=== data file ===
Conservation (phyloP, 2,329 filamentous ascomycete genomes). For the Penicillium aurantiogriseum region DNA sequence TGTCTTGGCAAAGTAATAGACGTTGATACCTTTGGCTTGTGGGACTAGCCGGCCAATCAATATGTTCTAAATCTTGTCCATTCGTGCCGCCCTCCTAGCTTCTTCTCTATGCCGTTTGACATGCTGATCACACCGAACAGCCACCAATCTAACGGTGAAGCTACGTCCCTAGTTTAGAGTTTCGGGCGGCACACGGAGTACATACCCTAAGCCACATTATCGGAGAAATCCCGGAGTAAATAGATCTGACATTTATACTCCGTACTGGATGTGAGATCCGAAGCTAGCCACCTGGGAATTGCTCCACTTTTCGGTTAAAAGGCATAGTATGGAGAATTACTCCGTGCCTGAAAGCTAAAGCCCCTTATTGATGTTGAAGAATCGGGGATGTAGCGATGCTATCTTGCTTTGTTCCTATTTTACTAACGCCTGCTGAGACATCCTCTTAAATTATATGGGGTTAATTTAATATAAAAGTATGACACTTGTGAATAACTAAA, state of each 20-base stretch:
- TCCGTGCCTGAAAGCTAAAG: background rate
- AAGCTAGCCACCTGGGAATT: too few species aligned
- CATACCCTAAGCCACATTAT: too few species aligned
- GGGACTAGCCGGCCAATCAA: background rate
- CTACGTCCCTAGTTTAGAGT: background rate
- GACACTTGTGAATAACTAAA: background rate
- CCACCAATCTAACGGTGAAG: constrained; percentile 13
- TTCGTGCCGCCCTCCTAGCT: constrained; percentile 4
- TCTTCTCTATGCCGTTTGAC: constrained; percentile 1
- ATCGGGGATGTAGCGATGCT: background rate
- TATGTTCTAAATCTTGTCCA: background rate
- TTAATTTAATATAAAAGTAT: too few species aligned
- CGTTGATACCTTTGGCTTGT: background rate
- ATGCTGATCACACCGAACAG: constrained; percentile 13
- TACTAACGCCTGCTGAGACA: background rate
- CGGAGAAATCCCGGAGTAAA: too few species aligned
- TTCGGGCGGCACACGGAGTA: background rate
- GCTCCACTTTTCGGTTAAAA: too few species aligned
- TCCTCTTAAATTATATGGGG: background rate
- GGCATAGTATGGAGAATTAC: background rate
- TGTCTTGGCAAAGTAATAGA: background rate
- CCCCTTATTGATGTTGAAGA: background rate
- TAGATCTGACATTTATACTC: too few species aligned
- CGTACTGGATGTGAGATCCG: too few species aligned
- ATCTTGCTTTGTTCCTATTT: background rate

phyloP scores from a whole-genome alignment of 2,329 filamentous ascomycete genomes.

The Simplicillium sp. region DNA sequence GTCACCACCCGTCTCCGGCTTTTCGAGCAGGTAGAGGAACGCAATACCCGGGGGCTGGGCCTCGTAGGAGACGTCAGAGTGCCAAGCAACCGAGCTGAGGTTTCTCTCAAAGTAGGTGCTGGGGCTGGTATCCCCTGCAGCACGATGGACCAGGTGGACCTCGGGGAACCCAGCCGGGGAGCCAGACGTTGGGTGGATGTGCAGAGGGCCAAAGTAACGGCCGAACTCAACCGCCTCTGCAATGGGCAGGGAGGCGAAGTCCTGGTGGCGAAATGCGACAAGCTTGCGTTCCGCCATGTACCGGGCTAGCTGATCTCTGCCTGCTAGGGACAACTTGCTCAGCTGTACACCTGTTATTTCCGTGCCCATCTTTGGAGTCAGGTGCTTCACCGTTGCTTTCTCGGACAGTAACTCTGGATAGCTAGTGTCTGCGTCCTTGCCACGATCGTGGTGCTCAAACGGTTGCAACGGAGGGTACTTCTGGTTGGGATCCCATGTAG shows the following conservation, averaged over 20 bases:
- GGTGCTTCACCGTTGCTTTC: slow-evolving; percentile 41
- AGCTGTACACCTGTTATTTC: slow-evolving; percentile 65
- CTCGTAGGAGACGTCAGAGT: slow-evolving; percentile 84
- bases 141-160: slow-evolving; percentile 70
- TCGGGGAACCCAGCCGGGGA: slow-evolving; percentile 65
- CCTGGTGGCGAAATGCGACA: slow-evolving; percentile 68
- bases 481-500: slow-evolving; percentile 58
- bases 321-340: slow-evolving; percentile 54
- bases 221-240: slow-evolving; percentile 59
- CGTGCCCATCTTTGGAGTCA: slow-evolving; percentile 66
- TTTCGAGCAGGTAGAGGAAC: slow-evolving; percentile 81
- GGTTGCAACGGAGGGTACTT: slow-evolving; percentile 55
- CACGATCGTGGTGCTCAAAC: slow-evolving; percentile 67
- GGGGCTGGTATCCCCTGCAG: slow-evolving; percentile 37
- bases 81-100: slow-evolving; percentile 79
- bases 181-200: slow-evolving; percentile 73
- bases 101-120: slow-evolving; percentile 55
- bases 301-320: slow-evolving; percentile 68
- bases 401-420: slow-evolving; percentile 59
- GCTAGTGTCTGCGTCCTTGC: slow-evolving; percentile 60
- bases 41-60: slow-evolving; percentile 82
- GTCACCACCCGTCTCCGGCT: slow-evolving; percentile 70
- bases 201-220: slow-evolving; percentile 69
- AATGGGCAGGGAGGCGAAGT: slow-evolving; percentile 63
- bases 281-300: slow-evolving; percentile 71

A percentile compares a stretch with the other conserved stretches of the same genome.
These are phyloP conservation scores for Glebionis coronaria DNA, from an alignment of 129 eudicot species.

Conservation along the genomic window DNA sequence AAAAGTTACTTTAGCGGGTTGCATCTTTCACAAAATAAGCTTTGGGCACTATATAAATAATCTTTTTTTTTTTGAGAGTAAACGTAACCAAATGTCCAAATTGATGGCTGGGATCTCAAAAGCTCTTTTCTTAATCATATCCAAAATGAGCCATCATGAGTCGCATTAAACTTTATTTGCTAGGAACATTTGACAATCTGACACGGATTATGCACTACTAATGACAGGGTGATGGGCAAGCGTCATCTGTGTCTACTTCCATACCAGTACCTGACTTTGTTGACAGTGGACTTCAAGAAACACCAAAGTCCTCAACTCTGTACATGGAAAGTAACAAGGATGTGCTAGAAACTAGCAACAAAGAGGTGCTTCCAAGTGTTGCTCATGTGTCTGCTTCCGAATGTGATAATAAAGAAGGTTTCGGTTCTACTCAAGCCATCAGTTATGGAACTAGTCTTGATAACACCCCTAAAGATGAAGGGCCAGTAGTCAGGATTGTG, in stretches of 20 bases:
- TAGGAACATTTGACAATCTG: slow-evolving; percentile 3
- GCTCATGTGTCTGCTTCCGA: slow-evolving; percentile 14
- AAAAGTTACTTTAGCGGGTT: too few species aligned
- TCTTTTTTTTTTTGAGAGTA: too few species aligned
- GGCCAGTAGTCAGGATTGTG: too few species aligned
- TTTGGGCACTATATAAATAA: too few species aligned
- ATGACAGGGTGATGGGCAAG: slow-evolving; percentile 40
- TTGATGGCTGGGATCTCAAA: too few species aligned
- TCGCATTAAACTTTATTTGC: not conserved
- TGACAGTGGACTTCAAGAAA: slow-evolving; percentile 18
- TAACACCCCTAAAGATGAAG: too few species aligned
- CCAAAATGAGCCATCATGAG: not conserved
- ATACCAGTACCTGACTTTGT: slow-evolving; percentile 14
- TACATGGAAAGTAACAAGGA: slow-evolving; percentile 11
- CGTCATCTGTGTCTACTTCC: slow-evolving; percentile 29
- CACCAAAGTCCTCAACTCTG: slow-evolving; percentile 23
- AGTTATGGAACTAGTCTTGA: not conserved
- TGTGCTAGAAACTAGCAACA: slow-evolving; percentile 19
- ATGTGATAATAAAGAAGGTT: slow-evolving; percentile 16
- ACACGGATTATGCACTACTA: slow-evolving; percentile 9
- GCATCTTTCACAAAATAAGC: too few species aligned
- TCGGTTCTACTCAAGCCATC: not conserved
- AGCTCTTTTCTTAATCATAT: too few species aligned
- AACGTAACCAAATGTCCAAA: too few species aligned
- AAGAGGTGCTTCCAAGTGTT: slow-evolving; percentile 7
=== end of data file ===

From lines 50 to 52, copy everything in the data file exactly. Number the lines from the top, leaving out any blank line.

- GTCACCACCCGTCTCCGGCT: slow-evolving; percentile 70
- bases 201-220: slow-evolving; percentile 69
- AATGGGCAGGGAGGCGAAGT: slow-evolving; percentile 63